Review by Andrew L. Urban:
The first audible response from the preview audience of critics was not a gasp of horror but a laugh when the Annabelle doll makes its first appearance. It is a proud present from loving young husband John (Ward Horton) to pregnant wife Mia (Annabelle Wallis) but the doll is so pig ugly it's laughable. There is excuse for John, however, in that his wife collects dolls and this historic number has been sought after for years. But there is no excuse for the filmmakers to foist this plastic version of the doll horror sub genre onto audiences with the flimsiest of associations with The Conjuring (d: James Wan, 2013) on which this director, John R. Leonetti was cinematographer. It feels like commercial exploitation ...
The overuse of flashing lights is always a sign of creative weakness in horror films (and many use it) as is the high volume slap sound scape and music. But nothing can make up for insipid characters who are two dimensional and unworthy of our attention, never mind sympathy.
John is finishing exams and about to take up an internship in 1970 Los Angeles while his wife is about to take up motherhood for the first time. It's no spoiler to record that John's internship at Palisades must have been the most lucrative in the US, judging by the size and accouterments of their new apartment, to which they move to get away from the devilish goings on in their Santa Monica pad at the start of the story.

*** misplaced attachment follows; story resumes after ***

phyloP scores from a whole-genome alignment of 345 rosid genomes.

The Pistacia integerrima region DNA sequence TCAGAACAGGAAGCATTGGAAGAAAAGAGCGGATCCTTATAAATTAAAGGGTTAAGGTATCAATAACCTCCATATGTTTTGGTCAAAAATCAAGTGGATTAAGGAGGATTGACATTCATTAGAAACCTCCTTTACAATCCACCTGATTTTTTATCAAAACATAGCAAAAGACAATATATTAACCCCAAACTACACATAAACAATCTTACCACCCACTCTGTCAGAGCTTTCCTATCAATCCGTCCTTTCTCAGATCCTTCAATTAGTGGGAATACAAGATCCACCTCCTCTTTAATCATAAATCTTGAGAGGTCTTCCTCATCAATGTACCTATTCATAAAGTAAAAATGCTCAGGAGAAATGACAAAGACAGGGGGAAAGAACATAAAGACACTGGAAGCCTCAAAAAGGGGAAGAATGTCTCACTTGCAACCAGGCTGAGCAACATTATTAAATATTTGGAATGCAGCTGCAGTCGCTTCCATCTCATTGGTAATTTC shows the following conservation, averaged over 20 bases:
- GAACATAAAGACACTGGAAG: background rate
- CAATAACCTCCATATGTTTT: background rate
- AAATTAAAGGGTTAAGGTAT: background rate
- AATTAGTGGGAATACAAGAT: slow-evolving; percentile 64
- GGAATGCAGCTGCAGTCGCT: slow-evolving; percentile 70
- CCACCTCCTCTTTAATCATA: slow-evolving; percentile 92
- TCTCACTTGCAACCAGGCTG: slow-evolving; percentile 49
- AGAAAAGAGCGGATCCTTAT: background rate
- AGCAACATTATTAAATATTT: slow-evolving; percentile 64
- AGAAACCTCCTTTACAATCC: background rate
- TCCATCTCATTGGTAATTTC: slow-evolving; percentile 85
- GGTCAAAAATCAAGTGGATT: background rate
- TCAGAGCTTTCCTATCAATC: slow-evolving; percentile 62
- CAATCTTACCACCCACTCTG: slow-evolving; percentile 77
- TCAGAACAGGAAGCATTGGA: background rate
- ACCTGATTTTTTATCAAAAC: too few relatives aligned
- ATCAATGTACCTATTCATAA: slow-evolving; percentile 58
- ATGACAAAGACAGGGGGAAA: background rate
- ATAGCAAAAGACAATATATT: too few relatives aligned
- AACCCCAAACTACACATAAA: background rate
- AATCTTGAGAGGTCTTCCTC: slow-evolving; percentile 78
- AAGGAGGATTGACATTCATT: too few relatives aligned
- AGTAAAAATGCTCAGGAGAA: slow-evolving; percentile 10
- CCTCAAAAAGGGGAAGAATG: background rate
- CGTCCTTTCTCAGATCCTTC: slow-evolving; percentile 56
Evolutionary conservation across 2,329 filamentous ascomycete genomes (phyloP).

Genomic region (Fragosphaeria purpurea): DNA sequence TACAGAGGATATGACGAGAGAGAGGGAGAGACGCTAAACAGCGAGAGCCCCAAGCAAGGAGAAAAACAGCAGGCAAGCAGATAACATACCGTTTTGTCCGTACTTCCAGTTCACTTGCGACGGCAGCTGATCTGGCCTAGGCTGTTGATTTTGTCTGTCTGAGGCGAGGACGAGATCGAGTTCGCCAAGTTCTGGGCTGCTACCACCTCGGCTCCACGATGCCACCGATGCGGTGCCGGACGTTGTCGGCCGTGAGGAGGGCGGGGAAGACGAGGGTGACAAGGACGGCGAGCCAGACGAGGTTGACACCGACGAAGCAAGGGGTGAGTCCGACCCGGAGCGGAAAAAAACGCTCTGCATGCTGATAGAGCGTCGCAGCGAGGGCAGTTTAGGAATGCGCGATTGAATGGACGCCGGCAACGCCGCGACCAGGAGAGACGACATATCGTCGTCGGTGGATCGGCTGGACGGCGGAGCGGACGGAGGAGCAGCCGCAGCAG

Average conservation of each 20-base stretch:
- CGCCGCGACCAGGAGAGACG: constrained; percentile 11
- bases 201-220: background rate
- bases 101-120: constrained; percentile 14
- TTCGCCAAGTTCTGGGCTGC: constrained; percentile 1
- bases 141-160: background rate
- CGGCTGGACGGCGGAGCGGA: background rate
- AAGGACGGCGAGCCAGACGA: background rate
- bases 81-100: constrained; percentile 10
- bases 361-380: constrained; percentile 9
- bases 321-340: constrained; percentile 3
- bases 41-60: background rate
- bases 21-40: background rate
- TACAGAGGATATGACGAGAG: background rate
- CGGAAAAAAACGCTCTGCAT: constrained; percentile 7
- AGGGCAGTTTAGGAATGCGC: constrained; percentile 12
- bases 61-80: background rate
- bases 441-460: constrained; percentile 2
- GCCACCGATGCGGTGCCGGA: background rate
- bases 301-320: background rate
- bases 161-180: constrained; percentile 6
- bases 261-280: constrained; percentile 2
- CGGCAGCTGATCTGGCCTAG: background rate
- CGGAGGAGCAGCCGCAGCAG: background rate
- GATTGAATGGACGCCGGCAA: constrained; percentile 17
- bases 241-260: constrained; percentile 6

Ward Horton is not given much by way of written character to work with, nor is poor Annabelle Wallis, the doll's unfortunate namesake who has to evoke fear (and not just of the screenplay) between long bouts of evoking expectant motherhood.
There are just a couple of really good scare scenes, one of them given away in the trailer, but they are not sufficient to satisfy horror genre buffs.
Horror is a distinguished genre, but its frighteningly challenging; the last couple that really, absolutely worked for me were Hitchcock's The Birds (1963) and Nicolas Roag's Don't Look Now (1973).